John Richard Anthony Oldfield

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John Oldfield
British Member of Parliament
In office
Constituency South East Essex
Personal details
Born (1899-07-05)5 July 1899
London, England
Died 11 December 1999(1999-12-11) (aged 100)
Doddington, Kent, England
Political party Labour
Spouse(s) Jonnet
Occupation landowner

John "Jack" Richard Anthony Oldfield (5 July 1899 – 11 December 1999), was a British landowner and politician.[1][2]

The son of Major H E Oldfield of the Royal Field Artillery, his father was killed in action two days before his first birthday during the Second Anglo-Boer War.[1][3] With his widowed mother he moved home many times, spending much time at Doddington Place Gardens, Kent, which had been purchased by his grandfather and aunt in 1906.[1]

Educated at Eton College, Oldfield was commissioned as an officer in the Grenadier Guards in the latter stages of the First World War.[1][2] In 1920 he entered Trinity College, Cambridge. While at Cambridge he converted from Anglicanism to Roman Catholicism.[1] He also took an interest in social matters, and began voluntary work at Toynbee Hall in the East End of London and joined the Labour Party in the early 1920s.[1]

At the 1929 general election he was elected as member of parliament for South East Essex.[1][2] With the formation of the Second Labour Government he was appointed Parliamentary Private Secretary to the Secretary of State for Air, Lord Thomson.[2] Thomson was killed when the R101 airship crashed on its maiden voyage in October 1930, and Oldfield returned to the backbenches.

With the formation of a National Government in August 1931 the parliamentary Labour Party was split, with supporters of Prime Minister Ramsay MacDonald forming the National Labour Organisation and the remaining MPs moving to the opposition benches. Oldfield chose to join the latter group, and when a general election was held in October 1931, was defeated with most of his Labour colleagues.[1] He attempted to regain the seat in 1935 without success.[4]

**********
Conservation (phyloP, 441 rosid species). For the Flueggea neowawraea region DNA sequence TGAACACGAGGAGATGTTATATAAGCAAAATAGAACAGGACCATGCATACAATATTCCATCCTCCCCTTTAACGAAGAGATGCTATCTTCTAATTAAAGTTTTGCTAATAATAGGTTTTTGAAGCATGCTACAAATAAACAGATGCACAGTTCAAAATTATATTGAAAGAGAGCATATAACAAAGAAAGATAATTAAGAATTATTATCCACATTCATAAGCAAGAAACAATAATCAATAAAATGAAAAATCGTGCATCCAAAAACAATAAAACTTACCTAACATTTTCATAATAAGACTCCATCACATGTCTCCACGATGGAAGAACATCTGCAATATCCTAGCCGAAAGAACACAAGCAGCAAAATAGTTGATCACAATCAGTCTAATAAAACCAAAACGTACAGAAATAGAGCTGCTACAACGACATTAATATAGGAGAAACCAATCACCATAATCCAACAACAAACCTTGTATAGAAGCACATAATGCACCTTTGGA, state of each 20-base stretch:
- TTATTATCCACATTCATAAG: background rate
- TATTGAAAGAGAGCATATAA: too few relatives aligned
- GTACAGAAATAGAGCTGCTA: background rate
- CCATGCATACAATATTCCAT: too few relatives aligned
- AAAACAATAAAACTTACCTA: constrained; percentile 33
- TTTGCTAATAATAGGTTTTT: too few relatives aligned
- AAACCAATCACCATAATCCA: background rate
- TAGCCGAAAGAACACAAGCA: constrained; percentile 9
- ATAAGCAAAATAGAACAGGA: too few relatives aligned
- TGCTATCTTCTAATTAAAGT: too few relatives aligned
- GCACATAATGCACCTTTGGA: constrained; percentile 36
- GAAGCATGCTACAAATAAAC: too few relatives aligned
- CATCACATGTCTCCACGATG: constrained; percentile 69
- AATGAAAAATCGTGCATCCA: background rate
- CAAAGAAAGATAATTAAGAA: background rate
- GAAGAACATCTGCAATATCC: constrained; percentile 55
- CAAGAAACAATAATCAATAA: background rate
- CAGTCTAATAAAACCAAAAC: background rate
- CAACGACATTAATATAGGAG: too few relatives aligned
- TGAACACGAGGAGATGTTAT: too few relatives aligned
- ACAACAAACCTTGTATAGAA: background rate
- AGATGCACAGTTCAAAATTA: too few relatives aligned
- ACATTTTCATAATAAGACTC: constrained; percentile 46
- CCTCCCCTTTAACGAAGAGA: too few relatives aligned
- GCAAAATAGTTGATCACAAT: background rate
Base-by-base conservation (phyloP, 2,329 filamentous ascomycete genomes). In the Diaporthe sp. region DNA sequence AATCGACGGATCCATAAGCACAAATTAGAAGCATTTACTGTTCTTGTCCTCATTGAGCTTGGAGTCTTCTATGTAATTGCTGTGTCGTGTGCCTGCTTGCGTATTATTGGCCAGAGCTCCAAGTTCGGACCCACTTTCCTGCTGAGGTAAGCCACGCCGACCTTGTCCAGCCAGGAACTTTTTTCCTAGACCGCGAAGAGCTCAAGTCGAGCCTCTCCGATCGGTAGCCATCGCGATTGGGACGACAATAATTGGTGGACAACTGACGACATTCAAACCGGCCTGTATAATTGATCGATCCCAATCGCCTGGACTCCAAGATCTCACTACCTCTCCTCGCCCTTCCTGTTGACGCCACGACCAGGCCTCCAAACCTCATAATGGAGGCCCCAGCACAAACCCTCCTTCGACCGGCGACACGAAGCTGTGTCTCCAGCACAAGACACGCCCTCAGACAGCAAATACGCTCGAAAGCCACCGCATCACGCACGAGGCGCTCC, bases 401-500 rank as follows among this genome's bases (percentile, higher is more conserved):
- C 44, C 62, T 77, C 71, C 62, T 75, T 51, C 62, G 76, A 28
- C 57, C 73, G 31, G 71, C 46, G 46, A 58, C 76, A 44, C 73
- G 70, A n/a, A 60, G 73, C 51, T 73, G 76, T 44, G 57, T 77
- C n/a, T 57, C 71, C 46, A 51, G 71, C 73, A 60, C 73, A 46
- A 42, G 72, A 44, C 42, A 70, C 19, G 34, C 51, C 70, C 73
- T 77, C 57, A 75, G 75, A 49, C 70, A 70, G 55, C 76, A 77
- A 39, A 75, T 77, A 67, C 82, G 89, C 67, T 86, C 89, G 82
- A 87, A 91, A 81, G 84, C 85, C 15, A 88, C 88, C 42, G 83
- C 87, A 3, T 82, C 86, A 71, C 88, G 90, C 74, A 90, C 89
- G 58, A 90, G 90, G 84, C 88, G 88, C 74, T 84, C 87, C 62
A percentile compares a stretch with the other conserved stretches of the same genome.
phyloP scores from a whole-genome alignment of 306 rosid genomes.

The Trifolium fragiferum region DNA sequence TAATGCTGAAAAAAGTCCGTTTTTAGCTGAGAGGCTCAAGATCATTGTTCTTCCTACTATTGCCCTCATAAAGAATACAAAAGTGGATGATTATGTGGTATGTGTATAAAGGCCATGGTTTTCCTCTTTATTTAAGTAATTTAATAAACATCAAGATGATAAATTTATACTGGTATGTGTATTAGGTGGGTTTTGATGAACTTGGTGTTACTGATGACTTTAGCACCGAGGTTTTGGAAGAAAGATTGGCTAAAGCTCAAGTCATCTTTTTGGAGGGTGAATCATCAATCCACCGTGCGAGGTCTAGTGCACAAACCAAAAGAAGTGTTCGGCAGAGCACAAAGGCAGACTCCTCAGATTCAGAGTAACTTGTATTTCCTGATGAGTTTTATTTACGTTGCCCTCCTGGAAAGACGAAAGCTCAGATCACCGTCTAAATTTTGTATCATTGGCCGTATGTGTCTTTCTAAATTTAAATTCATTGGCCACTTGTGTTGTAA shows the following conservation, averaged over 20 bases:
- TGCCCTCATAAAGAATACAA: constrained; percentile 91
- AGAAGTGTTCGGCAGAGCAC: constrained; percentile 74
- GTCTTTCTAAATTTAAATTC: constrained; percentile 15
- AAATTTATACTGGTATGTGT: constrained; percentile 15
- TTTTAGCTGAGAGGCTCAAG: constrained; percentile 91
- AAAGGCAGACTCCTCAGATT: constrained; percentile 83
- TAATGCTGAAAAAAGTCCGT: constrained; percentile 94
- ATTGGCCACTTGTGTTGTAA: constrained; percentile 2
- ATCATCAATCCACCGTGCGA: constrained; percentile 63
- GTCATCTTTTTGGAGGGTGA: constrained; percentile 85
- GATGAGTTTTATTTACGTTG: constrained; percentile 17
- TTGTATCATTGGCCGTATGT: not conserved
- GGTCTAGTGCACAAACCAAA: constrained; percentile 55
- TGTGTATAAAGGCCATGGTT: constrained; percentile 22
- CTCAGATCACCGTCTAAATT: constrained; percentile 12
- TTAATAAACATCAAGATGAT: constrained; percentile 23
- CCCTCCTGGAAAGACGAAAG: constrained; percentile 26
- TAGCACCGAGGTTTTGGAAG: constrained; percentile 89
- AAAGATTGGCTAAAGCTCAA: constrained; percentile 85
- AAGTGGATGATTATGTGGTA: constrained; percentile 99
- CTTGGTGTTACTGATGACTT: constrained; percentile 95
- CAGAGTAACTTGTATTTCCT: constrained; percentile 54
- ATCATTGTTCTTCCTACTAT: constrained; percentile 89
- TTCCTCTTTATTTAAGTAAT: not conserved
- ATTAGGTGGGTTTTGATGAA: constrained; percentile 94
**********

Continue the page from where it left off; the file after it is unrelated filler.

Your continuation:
Earlier in 1931 Oldfield had been elected to the London County Council to represent Whitechapel and St George's.[5] He remained a member of the council until 1958, later representing Stepney and was vice chairman in 1954–1955.[1][2][6]

With the outbreak of World War II in 1939 Oldfield attempted to rejoin the forces, but was initially rejected due to his age. He eventually succeeded in enlisting as an able seaman in the Royal Navy. He finished the war with the rank of sub-lieutenant.[1]

In 1953 he married Jonnet Elizabeth Richards, and the couple moved to Doddington. There he created a mushroom farm while his wife worked on the gardens of Doddington Place.[1][7] In 1964 he joined the Conservative Party and was elected to Kent County Council in the following year. He remained on the council until 1981.[1][2]

He died in Doddington aged 100 in December 1999,[1][2] 68 years after leaving Parliament.[8] He was the last surviving MP to have served during the reign of George V (1910-1936).[1]

See also[edit]

Records of members of parliament of the United Kingdom


  1. ^ a b c d e f g h i j k l m n Oldfield, Richard (15 December 1999). "OBITUARIES: John Oldfield". The Independent. 
  2. ^ a b c d e f g "OLDFIELD, John Richard Anthony". Who Was Who. Oxford University Press. December 2007. Retrieved 29 November 2011. 
  3. ^ Conan Doyle, Arthur (1900). The Great Boer War. London: Smith Elder & Co. pp. 467–468. 
  4. ^ "General Election: List Of Nominations". The Times. 5 November 1935. p. 8. 
  5. ^ "L.C.C. Election". The Times. 7 March 1931. p. 8. 
  6. ^ "Youth Gangs In South London. Report For L.C.C.". The Times. 14 April 1954. p. 4. 
  7. ^ "History". Doddington Place Gardens. 2005. Retrieved 29 November 2011. 
  8. ^ Based on the date of the 1931 General Election being 27 October that year. Not known to have been claimed as a record.

External links[edit]

Parliament of the United Kingdom
Preceded by
Herbert Looker
Member of Parliament for South East Essex
Succeeded by
Victor Raikes